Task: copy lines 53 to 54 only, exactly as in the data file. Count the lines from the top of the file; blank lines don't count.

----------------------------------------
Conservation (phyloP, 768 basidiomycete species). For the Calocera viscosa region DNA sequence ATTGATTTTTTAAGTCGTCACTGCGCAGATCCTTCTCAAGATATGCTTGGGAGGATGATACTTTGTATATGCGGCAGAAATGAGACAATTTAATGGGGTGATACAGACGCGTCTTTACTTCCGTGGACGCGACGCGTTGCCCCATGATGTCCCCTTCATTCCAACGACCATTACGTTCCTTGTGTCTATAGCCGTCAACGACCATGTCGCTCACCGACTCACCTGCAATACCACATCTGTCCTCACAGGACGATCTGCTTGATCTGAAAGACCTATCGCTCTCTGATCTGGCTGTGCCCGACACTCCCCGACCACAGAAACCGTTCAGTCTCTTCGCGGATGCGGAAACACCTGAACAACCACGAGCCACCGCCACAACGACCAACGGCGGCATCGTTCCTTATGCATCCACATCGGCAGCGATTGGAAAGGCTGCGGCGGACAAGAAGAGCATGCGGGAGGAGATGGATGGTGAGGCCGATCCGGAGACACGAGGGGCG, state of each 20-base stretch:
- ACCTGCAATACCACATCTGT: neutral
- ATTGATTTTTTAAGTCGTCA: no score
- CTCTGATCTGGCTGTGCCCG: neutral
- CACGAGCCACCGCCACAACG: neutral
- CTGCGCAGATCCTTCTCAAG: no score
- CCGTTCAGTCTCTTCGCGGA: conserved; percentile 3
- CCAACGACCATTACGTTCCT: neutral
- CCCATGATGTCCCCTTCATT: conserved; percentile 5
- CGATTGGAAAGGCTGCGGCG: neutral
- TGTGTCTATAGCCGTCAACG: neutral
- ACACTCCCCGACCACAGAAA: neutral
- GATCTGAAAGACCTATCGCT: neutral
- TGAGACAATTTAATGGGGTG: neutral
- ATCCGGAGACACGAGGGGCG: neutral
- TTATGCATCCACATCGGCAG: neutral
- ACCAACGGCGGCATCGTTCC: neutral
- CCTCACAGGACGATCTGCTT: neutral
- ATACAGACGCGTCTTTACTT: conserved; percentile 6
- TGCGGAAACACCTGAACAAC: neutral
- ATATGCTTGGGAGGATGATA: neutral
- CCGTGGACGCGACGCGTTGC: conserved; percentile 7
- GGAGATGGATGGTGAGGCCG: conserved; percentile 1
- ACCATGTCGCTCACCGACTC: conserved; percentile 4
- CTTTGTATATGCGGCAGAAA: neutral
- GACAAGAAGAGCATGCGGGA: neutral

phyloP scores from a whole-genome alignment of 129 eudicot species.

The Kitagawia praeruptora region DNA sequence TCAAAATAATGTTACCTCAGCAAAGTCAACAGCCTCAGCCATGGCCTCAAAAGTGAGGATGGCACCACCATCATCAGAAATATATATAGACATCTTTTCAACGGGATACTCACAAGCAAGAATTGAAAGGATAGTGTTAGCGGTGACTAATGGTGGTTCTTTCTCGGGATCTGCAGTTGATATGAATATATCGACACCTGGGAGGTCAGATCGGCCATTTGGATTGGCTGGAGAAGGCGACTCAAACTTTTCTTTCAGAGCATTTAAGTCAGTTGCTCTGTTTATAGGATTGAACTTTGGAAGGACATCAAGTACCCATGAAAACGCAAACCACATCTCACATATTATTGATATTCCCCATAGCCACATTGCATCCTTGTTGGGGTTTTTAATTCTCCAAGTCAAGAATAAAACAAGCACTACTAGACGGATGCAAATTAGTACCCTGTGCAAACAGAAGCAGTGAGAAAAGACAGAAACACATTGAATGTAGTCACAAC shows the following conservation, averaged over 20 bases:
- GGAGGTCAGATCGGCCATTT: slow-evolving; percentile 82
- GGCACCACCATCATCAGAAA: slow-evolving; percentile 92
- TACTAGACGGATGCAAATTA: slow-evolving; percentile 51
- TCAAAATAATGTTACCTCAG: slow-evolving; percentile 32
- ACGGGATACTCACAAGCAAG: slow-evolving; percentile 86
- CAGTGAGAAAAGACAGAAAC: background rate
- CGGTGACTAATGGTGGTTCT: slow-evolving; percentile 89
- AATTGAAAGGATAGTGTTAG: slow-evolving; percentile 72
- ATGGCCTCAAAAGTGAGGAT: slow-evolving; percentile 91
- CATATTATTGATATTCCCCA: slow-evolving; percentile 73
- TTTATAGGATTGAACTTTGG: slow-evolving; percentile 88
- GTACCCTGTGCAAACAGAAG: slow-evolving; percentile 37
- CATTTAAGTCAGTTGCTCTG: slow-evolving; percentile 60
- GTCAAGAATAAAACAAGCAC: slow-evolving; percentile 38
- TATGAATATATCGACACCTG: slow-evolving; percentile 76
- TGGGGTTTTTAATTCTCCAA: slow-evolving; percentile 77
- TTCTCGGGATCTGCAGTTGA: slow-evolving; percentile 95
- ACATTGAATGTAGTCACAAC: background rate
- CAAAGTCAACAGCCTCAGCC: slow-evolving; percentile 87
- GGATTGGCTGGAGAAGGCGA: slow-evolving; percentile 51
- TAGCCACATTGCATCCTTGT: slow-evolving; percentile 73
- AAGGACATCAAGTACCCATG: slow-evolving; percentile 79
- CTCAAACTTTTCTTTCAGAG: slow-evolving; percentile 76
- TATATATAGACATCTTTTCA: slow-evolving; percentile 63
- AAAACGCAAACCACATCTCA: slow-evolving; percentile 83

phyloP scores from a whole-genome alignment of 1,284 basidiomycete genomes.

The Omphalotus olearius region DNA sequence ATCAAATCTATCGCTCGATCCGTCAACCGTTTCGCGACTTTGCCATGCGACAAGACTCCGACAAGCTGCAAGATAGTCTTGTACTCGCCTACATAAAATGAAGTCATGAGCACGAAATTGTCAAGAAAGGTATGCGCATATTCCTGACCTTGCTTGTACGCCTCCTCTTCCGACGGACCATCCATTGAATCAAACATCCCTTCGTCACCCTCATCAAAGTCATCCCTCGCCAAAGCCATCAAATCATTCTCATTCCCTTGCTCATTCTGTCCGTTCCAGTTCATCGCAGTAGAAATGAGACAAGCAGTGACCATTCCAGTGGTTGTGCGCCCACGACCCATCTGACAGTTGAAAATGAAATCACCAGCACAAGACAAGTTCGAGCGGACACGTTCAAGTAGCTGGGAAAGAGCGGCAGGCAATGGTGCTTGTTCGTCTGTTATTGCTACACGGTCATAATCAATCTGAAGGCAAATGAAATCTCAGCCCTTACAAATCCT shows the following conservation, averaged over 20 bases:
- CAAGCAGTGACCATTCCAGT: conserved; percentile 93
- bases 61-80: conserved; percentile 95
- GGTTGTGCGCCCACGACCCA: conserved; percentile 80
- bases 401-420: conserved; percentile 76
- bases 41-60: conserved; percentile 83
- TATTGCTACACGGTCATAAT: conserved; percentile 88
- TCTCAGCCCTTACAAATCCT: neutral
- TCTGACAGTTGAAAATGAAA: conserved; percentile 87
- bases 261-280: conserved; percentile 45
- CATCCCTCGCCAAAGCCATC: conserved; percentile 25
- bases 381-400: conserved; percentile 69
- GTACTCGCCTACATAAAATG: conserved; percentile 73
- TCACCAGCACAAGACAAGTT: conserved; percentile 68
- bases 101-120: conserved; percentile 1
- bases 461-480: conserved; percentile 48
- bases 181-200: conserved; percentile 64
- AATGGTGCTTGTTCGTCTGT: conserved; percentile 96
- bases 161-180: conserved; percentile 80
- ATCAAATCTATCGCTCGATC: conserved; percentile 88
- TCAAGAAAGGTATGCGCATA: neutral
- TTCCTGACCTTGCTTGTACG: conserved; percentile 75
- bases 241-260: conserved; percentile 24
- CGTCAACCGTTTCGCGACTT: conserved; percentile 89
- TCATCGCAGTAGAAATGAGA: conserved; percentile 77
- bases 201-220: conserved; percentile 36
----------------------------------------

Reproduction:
- AAAACGCAAACCACATCTCA: slow-evolving; percentile 83

phyloP scores from a whole-genome alignment of 1,284 basidiomycete genomes.